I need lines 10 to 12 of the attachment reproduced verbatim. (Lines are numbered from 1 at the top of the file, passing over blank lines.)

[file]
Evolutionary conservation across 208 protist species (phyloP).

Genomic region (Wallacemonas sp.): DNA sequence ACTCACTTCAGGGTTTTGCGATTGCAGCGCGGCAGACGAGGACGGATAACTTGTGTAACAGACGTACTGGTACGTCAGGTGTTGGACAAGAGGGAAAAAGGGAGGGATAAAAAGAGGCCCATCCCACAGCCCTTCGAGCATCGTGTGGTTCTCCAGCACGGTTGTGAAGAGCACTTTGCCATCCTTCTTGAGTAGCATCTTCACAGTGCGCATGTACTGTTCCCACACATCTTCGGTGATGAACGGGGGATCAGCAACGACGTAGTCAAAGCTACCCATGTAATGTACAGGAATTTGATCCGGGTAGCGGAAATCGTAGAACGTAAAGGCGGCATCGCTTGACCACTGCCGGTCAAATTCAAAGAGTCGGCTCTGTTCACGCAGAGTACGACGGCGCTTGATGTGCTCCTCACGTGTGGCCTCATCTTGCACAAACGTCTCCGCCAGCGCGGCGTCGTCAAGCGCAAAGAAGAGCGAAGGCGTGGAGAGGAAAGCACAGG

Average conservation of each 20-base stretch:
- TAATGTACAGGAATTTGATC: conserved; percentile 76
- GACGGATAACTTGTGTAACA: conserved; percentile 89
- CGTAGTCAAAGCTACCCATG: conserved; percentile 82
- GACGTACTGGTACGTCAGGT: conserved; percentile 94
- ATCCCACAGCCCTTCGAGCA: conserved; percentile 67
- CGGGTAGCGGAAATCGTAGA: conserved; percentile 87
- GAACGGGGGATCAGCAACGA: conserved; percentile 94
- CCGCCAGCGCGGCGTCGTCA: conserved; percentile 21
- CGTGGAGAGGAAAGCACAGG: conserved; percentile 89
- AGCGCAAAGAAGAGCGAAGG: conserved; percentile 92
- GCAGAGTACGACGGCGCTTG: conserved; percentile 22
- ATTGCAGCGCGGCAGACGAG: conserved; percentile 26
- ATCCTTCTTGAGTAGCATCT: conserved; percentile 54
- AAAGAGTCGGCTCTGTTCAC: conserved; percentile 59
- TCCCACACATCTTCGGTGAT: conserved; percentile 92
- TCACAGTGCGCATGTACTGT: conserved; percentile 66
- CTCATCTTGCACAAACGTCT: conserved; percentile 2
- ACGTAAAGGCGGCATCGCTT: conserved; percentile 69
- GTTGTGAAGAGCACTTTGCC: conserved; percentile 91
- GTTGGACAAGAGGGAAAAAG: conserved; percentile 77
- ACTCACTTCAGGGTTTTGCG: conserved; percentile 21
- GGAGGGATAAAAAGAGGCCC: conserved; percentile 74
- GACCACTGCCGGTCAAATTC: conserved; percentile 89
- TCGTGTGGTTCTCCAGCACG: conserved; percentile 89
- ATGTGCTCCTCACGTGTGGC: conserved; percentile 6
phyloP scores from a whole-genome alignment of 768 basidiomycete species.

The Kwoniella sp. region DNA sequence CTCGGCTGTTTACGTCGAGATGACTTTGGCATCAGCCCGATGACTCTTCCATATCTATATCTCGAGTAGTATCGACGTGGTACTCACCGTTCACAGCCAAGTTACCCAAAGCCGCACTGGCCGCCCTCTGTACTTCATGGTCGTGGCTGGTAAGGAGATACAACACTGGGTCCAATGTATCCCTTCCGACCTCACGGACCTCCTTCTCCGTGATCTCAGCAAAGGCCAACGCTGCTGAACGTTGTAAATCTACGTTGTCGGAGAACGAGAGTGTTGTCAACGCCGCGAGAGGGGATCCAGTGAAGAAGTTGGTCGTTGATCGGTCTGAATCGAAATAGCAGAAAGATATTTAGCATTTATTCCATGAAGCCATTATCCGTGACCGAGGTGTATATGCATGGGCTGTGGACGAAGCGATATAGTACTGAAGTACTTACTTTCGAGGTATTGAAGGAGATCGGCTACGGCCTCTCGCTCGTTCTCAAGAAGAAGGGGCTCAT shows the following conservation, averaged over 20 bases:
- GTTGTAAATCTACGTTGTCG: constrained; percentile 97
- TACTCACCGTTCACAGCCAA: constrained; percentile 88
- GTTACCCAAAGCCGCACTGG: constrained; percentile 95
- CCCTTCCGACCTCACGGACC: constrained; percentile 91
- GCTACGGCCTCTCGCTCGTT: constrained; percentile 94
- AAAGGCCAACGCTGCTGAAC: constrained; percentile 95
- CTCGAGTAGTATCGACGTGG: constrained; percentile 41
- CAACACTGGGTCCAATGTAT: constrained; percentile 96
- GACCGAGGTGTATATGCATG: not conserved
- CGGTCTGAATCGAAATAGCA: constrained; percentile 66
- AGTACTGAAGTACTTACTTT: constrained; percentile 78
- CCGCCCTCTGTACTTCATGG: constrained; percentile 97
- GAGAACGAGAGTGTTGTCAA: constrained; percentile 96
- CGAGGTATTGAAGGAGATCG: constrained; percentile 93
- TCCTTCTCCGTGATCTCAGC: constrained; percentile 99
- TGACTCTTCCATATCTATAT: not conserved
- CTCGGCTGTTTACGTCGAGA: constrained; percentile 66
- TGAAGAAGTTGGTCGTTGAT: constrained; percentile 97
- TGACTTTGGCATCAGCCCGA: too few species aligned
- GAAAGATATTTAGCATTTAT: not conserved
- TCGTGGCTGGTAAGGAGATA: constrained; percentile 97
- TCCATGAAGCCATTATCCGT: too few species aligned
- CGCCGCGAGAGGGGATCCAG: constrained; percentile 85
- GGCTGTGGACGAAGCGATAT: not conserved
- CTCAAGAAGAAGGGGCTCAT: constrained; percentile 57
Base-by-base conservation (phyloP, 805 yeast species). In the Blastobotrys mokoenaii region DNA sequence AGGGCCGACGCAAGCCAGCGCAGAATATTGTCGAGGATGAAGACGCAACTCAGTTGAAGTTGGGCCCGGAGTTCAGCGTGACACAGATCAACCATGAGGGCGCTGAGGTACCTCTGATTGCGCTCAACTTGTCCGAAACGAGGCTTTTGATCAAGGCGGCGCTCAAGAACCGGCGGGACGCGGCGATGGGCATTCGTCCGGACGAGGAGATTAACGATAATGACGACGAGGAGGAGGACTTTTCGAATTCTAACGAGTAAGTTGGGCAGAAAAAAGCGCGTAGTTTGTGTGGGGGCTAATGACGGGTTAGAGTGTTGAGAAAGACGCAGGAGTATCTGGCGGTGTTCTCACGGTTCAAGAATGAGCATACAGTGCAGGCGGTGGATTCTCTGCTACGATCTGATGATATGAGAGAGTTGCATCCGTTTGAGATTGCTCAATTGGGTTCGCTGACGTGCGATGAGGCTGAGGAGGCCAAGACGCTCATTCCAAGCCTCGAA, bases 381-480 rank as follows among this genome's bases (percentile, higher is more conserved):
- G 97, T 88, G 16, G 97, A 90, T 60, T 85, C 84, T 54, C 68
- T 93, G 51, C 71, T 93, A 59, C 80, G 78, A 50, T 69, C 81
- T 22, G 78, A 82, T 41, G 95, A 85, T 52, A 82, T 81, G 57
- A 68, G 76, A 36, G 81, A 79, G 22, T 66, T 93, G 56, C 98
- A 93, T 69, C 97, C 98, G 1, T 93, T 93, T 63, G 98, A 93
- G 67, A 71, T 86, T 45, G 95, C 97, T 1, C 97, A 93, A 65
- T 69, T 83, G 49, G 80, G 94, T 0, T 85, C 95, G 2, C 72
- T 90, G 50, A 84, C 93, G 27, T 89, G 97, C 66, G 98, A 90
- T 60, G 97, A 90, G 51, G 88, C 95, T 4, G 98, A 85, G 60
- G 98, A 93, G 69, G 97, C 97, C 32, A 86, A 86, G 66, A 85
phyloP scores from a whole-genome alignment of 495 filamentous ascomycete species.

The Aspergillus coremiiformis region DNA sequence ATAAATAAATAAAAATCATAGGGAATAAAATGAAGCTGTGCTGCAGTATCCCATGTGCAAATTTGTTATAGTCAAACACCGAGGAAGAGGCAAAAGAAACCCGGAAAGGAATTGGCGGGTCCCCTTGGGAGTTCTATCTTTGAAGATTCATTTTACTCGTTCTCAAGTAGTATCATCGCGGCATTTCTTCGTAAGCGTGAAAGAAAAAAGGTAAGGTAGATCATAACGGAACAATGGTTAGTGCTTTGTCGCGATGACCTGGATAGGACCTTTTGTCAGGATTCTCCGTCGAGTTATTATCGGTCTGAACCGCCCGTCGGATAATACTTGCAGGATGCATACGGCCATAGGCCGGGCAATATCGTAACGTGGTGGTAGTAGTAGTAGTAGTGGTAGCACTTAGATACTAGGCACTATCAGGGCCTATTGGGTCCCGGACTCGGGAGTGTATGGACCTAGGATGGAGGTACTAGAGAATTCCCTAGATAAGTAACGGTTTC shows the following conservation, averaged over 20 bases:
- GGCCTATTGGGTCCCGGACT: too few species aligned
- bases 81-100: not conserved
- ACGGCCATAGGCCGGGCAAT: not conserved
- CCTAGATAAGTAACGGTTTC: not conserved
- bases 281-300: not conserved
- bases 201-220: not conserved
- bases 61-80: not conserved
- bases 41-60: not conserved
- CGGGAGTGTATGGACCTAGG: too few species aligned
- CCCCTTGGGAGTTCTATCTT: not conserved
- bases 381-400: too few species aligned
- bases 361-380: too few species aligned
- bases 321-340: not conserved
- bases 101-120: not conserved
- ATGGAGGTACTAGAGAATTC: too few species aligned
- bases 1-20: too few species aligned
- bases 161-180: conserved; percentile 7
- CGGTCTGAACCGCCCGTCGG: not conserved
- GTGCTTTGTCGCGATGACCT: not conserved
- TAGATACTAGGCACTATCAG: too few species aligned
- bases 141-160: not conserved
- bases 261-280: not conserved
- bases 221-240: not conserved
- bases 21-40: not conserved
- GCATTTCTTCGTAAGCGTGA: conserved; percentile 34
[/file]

- GAACGGGGGATCAGCAACGA: conserved; percentile 94
- CCGCCAGCGCGGCGTCGTCA: conserved; percentile 21
- CGTGGAGAGGAAAGCACAGG: conserved; percentile 89